And If Not…

It's one of the most dramatic episodes of World War II. Hitler has just blitzkrieged his way across France. Now the entire British Expeditionary Force is huddled on the Dunkirk beaches, ducking bullets and waiting to be rescued. As they wait, the soldiers broadcast a message across the Channel. It says, "And if not..." Just 3 words: "And if not..." The phrase comes from the Bible, from the words spoken by Shadrach, Meschach, and Abednego just before Nebuchadnezzar throws them into the fiery furnace. "Our God is able to save us, and He will save us," the young men boldly proclaim. "And if not," they add, "we intend to remain faithful to Him anyway." By picking up the same words, the soldiers at Dunkirk are sending a similar message to their countrymen. "We trust you to come in time to save us from Hitler's army," the message implies. "And if not...we will stand strong anyway." The astonishing thing is that the British people who hear the radio broadcast understand it immediately. No explanation needed. The biblical words bring to mind a story nearly all Britons know; it's part of their cultural heritage. Just 3 words convey it all. Now let's jump ahead to a more recent scene. The year is 1984, in the heat of a presidential campaign. Democratic candidate Walter Mondale is worried. His campaign is being run off the road by an upstart candidate named Gary Hart. Mondale thinks Hart's ideas lack substance. But how to get that across to the voters? Suddenly, Mondale's staff has an idea. The next day, Mondale looks straight into the cameras and says, "Gary--Where's the beef?" The astonishing thing is that millions of Americans who hear the phrase know exactly what Mondale means. They recognize it--from a television commercial. A cranky old lady at a fast-food counter looks down at her hamburger bun with its skimpy piece of meat and bellows, "Where's the beef?" The 3 words come to stand for lack of substance, empty promises. It catches on immediately. Within days, Mondale's campaign is back in full gear. And so it has come to this: 40 years ago, words from the Bible had the power to convey a message to an entire nation. Today it is words from advertising slogans. TV communication has replaced the Bible as the common language that binds us together. A Washington Post editor goes so far as to say that television is our nation's leading religion. And he has a point. The word religion comes from a Latin root meaning "to bind together." Television does bind Americans together, giving them a common set of ideas and experiences. Ask any group of school children to name the first 4 presidents and see how far you get. But ask them to name the 4 Teenage Mutant Ninja Turtles....well, you get my point. America faces a choice: Either we surrender to the electronic tube as the instrument of social cohesion, or we take seriously the task of moral education. Around our dinner tables, in our Sunday School classes, on our jobs, with our children??the task is to communicate the biblical vision of truth and virtue. Not just for individual salvation but also to create a cultural bond of shared language and meaning. We trust that when we are faithful to our calling, God will grant us cultural renewal. And if not...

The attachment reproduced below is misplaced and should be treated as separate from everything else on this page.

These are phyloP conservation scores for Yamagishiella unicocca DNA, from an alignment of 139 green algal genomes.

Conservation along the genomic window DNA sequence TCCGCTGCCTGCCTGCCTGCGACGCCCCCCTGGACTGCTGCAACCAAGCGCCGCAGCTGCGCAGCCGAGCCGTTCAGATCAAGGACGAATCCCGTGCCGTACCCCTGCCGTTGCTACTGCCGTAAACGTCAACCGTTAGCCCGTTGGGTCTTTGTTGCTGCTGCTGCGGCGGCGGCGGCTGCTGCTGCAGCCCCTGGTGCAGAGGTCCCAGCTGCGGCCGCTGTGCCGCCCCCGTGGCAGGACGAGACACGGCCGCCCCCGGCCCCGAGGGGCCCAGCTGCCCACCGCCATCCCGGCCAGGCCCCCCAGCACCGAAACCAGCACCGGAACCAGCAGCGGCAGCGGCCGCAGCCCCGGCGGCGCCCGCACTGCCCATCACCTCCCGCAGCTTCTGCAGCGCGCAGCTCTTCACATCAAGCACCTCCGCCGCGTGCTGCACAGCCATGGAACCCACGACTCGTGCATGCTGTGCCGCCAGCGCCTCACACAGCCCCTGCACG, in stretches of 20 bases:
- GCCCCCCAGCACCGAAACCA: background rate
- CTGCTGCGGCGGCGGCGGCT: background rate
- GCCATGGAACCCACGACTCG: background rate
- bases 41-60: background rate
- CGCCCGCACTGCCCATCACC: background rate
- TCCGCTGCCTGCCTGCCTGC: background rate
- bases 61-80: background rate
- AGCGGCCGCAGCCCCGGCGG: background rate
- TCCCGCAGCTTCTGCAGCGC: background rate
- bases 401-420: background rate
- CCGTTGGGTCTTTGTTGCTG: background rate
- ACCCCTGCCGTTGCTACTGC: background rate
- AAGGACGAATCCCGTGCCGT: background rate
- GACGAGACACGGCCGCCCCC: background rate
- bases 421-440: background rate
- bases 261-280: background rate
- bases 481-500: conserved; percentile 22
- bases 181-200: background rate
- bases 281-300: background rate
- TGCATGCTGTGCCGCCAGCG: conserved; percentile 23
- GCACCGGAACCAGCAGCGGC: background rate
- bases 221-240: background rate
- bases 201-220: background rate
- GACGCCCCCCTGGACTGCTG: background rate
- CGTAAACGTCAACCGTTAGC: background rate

Chuck Colson


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